Raccoon Nation: The Story of Ontario's Own Pandas

Wednesday, February 5, 2020
This month raccoons will start breeding and I thought we could cover the good, the bad and the hilarious about our fellow city dwellers. I am more than aware that not everyone is a fan of raccoons, especially those that use or target bird feeders. They can definitely be destructive and hard to curb from our garbages, bird food storage and feeders. 
Image by: Dan Harnett (@harnettd)
However, that is because they are incredibly quirky and intelligent. They can certainly quickly solve a problem or any task at hand. I wanted to take some time to explore why raccoons thrive in urban environments, their origins and reasons why we should take a moment to adore them. 
It is always worth seeing the comedic value of a situation, in this YouTube video below you see a raccoon climb up a pole, over a baffle and onto a feeder, all while seemingly and knowingly looking at the filmer. The Mission Impossible music makes this even better. 



The reason that raccoons are so abundant in almost all habitat types is that they will eat just about anything, they are incredibly adaptable. They have dexterity nearly equivalent to that of a primate. They have an incredibly heightened sense of touch, which increases underwater. They are also skilled swimmers. Their scientific name Procyon lotor translates to "before-dog washer". When able to, a raccoon will examine an object or food underwater. You can imagine this particular raccoons surprise when it put its cotton candy underwater and it... disappeared?


They have figured out how to cope with new environments so well that they are more common in cities than in rural areas, where there is a plethora of food sources and almost no natural predators. It is this adaptability that has allowed them to occupy almost every type of habitat in North America.

It seems that people love to hate raccoons, but I think most of us have a sweet spot for them and their antics. They provide us with a lot of entertainment, such as this story from the summer of 2018 about raccoons who broke into a woman's home to "casually eat her bread in her kitchen", you can read the full article here. Raccoons have also been known to climb to insane heights without fear forging headlines such as "Daredevil raccoon climbs 700-ft skyscraper", you can read that article here.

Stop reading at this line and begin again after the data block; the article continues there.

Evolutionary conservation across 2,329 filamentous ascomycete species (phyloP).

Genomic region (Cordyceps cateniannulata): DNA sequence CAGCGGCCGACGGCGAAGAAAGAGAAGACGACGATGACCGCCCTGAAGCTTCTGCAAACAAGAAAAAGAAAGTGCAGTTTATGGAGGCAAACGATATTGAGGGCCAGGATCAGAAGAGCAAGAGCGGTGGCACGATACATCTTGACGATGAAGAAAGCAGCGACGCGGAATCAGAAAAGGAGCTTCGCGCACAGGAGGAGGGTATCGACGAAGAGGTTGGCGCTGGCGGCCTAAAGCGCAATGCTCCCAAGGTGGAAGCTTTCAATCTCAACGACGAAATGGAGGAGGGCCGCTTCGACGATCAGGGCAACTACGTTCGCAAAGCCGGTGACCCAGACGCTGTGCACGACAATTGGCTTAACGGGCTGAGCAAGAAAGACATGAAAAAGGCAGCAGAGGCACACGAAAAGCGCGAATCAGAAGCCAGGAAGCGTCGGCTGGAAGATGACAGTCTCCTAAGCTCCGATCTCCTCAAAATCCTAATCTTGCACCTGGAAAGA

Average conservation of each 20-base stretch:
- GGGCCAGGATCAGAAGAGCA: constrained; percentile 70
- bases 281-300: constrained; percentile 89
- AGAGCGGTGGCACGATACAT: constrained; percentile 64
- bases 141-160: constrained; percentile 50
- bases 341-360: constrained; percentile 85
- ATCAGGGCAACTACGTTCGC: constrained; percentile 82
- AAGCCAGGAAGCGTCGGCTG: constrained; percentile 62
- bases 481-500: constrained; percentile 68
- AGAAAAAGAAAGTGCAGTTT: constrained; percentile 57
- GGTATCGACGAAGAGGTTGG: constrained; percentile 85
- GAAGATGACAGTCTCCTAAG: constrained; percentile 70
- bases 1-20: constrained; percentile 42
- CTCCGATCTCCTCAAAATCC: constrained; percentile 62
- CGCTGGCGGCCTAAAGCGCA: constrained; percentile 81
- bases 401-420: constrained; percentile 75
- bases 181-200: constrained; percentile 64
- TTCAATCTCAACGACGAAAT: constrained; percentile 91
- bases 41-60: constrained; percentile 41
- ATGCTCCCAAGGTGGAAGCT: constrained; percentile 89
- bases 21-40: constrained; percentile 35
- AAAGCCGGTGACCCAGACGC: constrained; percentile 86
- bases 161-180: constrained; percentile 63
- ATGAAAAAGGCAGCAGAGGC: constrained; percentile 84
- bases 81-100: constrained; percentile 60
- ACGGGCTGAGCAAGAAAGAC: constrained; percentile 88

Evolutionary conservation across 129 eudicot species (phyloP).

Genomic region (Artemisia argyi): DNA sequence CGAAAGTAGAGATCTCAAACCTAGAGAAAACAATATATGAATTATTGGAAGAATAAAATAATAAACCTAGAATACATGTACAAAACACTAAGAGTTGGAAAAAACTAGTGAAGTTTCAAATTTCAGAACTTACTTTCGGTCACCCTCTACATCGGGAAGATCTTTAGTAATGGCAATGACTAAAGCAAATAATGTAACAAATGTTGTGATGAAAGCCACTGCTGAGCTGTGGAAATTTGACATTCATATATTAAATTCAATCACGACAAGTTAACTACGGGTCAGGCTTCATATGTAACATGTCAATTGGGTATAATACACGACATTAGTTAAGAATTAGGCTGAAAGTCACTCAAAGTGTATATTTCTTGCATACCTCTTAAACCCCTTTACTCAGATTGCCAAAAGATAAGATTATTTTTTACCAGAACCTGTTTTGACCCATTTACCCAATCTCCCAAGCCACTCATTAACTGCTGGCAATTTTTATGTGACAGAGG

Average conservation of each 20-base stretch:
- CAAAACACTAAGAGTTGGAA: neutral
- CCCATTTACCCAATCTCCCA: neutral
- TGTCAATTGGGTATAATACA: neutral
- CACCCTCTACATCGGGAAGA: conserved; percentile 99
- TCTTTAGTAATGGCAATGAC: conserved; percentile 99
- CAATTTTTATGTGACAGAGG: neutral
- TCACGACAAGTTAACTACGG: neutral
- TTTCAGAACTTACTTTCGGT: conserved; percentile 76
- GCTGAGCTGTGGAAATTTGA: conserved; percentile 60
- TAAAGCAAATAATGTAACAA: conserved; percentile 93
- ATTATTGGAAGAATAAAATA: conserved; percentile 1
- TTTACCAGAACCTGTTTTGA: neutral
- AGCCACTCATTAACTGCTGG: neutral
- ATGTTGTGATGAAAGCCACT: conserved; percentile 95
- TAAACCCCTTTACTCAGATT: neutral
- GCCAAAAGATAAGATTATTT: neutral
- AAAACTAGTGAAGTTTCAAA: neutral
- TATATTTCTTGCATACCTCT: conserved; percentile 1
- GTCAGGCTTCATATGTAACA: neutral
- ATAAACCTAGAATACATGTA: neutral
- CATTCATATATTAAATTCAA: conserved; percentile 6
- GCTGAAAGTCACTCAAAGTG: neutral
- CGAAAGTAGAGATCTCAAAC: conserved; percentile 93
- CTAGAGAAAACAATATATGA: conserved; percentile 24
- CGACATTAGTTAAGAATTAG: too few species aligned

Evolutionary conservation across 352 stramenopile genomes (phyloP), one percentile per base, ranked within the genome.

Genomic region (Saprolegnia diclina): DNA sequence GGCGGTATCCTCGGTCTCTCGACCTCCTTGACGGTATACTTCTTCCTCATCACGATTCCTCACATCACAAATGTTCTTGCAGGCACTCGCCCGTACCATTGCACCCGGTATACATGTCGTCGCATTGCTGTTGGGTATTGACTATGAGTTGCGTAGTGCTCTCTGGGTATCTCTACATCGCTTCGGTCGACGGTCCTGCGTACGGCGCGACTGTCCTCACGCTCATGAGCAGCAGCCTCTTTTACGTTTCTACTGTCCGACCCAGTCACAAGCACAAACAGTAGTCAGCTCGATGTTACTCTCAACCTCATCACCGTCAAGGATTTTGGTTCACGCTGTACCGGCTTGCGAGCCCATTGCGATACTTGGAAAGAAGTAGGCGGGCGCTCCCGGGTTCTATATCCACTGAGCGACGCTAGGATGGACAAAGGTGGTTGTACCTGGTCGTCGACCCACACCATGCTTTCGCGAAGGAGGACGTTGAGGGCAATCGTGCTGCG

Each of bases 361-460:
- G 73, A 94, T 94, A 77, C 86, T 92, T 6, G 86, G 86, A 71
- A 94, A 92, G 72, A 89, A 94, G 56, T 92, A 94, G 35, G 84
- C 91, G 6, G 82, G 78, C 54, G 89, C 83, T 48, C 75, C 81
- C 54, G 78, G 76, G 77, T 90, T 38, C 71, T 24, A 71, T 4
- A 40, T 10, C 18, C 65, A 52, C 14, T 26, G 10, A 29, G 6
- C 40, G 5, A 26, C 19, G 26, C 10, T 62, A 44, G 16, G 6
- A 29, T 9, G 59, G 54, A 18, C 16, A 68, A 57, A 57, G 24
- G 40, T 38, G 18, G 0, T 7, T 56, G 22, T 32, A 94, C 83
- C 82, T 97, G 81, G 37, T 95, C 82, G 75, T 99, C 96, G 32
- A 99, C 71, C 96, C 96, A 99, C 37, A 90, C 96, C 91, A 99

Raccoons can often be spotted sleeping in trees, and it is adorable. Photo by Shayna Hartley

A popular podcast, 99% Invisible even did an entire episode about raccoons in the city of Toronto, called "Raccoon Resistance", detailing how devious raccoons can be and the ease at which they figured out the cities new green bins.
I hope you are able to laugh at their antics and intelligence.

Of course, we understand wanting to keep them away from your bird feeders. We have you covered! As you saw in the above video, small baffles are easy for raccoons to get around. If you have trouble with raccoons at your feeders, we offer larger baffles that are difficult for them to avoid. You can visit our webpage here.

Overall, I feel a sort of comradery with raccoons. They have really been able to make the best of an urbanizing world and have found ways to thrive in cities, all the while providing us with endless entertainment. I hope you were able to have a laugh and renew a sense of adoration for Ontario's very own pandas..... but keep your green bin secure.


Warmly, 


Heather

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